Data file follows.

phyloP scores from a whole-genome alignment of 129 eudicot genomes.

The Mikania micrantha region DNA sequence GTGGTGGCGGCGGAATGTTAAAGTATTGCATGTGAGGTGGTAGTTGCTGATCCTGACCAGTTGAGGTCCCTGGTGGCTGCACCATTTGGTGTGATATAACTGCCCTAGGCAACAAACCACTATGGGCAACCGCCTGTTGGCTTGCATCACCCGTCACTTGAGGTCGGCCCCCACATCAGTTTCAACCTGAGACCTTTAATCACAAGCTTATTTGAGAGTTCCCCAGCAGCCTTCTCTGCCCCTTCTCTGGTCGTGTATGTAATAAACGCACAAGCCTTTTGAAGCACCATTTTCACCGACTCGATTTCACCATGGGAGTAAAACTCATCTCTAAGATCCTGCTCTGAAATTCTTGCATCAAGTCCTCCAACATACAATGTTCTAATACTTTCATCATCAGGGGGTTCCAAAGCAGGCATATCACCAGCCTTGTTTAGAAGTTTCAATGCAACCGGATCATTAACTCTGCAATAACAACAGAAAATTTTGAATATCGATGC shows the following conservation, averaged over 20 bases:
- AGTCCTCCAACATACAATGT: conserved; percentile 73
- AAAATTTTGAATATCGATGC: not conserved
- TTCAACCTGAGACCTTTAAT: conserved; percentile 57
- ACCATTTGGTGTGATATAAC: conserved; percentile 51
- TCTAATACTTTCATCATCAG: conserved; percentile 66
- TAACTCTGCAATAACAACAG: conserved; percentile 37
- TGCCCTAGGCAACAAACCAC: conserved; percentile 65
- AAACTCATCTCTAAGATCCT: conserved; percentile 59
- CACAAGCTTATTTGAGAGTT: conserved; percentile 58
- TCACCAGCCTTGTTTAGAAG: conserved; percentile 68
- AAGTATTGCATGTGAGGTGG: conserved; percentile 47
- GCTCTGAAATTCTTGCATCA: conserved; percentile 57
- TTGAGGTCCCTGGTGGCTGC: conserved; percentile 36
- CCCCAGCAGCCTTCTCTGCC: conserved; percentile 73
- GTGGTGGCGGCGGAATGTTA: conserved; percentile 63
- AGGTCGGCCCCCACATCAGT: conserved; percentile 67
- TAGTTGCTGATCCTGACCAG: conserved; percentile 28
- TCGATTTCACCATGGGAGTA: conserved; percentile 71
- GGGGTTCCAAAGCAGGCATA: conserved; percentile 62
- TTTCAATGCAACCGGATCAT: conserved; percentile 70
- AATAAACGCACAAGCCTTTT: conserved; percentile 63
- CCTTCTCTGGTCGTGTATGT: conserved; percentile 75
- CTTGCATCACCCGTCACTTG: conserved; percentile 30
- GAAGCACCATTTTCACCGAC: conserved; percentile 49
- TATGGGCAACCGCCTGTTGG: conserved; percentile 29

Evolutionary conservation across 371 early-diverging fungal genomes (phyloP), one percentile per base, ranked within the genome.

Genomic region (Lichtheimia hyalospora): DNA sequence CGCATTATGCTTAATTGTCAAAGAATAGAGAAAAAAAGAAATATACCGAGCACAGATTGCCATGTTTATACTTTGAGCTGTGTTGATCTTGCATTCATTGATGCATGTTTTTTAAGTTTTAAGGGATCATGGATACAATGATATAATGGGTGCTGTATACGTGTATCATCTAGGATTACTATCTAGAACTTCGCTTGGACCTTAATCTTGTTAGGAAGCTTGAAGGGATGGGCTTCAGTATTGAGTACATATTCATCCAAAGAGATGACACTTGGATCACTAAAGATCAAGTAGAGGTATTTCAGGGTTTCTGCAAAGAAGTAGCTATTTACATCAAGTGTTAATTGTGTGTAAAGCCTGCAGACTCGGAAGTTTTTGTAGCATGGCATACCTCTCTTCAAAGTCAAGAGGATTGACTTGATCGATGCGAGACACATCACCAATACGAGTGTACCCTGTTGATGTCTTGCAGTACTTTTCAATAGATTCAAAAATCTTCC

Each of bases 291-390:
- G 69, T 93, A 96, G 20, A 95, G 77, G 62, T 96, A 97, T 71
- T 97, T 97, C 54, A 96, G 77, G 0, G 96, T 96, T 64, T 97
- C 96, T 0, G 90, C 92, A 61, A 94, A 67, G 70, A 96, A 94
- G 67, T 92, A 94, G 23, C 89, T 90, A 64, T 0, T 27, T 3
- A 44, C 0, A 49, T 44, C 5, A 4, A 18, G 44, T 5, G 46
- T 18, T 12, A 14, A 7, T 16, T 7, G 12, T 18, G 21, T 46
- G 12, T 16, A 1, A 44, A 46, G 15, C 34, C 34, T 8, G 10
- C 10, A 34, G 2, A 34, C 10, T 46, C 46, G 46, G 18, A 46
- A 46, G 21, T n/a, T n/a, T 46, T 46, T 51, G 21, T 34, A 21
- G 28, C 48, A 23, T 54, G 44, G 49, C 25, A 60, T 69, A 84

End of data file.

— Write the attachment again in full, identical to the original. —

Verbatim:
phyloP scores from a whole-genome alignment of 129 eudicot genomes.

The Mikania micrantha region DNA sequence GTGGTGGCGGCGGAATGTTAAAGTATTGCATGTGAGGTGGTAGTTGCTGATCCTGACCAGTTGAGGTCCCTGGTGGCTGCACCATTTGGTGTGATATAACTGCCCTAGGCAACAAACCACTATGGGCAACCGCCTGTTGGCTTGCATCACCCGTCACTTGAGGTCGGCCCCCACATCAGTTTCAACCTGAGACCTTTAATCACAAGCTTATTTGAGAGTTCCCCAGCAGCCTTCTCTGCCCCTTCTCTGGTCGTGTATGTAATAAACGCACAAGCCTTTTGAAGCACCATTTTCACCGACTCGATTTCACCATGGGAGTAAAACTCATCTCTAAGATCCTGCTCTGAAATTCTTGCATCAAGTCCTCCAACATACAATGTTCTAATACTTTCATCATCAGGGGGTTCCAAAGCAGGCATATCACCAGCCTTGTTTAGAAGTTTCAATGCAACCGGATCATTAACTCTGCAATAACAACAGAAAATTTTGAATATCGATGC shows the following conservation, averaged over 20 bases:
- AGTCCTCCAACATACAATGT: conserved; percentile 73
- AAAATTTTGAATATCGATGC: not conserved
- TTCAACCTGAGACCTTTAAT: conserved; percentile 57
- ACCATTTGGTGTGATATAAC: conserved; percentile 51
- TCTAATACTTTCATCATCAG: conserved; percentile 66
- TAACTCTGCAATAACAACAG: conserved; percentile 37
- TGCCCTAGGCAACAAACCAC: conserved; percentile 65
- AAACTCATCTCTAAGATCCT: conserved; percentile 59
- CACAAGCTTATTTGAGAGTT: conserved; percentile 58
- TCACCAGCCTTGTTTAGAAG: conserved; percentile 68
- AAGTATTGCATGTGAGGTGG: conserved; percentile 47
- GCTCTGAAATTCTTGCATCA: conserved; percentile 57
- TTGAGGTCCCTGGTGGCTGC: conserved; percentile 36
- CCCCAGCAGCCTTCTCTGCC: conserved; percentile 73
- GTGGTGGCGGCGGAATGTTA: conserved; percentile 63
- AGGTCGGCCCCCACATCAGT: conserved; percentile 67
- TAGTTGCTGATCCTGACCAG: conserved; percentile 28
- TCGATTTCACCATGGGAGTA: conserved; percentile 71
- GGGGTTCCAAAGCAGGCATA: conserved; percentile 62
- TTTCAATGCAACCGGATCAT: conserved; percentile 70
- AATAAACGCACAAGCCTTTT: conserved; percentile 63
- CCTTCTCTGGTCGTGTATGT: conserved; percentile 75
- CTTGCATCACCCGTCACTTG: conserved; percentile 30
- GAAGCACCATTTTCACCGAC: conserved; percentile 49
- TATGGGCAACCGCCTGTTGG: conserved; percentile 29

Evolutionary conservation across 371 early-diverging fungal genomes (phyloP), one percentile per base, ranked within the genome.

Genomic region (Lichtheimia hyalospora): DNA sequence CGCATTATGCTTAATTGTCAAAGAATAGAGAAAAAAAGAAATATACCGAGCACAGATTGCCATGTTTATACTTTGAGCTGTGTTGATCTTGCATTCATTGATGCATGTTTTTTAAGTTTTAAGGGATCATGGATACAATGATATAATGGGTGCTGTATACGTGTATCATCTAGGATTACTATCTAGAACTTCGCTTGGACCTTAATCTTGTTAGGAAGCTTGAAGGGATGGGCTTCAGTATTGAGTACATATTCATCCAAAGAGATGACACTTGGATCACTAAAGATCAAGTAGAGGTATTTCAGGGTTTCTGCAAAGAAGTAGCTATTTACATCAAGTGTTAATTGTGTGTAAAGCCTGCAGACTCGGAAGTTTTTGTAGCATGGCATACCTCTCTTCAAAGTCAAGAGGATTGACTTGATCGATGCGAGACACATCACCAATACGAGTGTACCCTGTTGATGTCTTGCAGTACTTTTCAATAGATTCAAAAATCTTCC

Each of bases 291-390:
- G 69, T 93, A 96, G 20, A 95, G 77, G 62, T 96, A 97, T 71
- T 97, T 97, C 54, A 96, G 77, G 0, G 96, T 96, T 64, T 97
- C 96, T 0, G 90, C 92, A 61, A 94, A 67, G 70, A 96, A 94
- G 67, T 92, A 94, G 23, C 89, T 90, A 64, T 0, T 27, T 3
- A 44, C 0, A 49, T 44, C 5, A 4, A 18, G 44, T 5, G 46
- T 18, T 12, A 14, A 7, T 16, T 7, G 12, T 18, G 21, T 46
- G 12, T 16, A 1, A 44, A 46, G 15, C 34, C 34, T 8, G 10
- C 10, A 34, G 2, A 34, C 10, T 46, C 46, G 46, G 18, A 46
- A 46, G 21, T n/a, T n/a, T 46, T 46, T 51, G 21, T 34, A 21
- G 28, C 48, A 23, T 54, G 44, G 49, C 25, A 60, T 69, A 84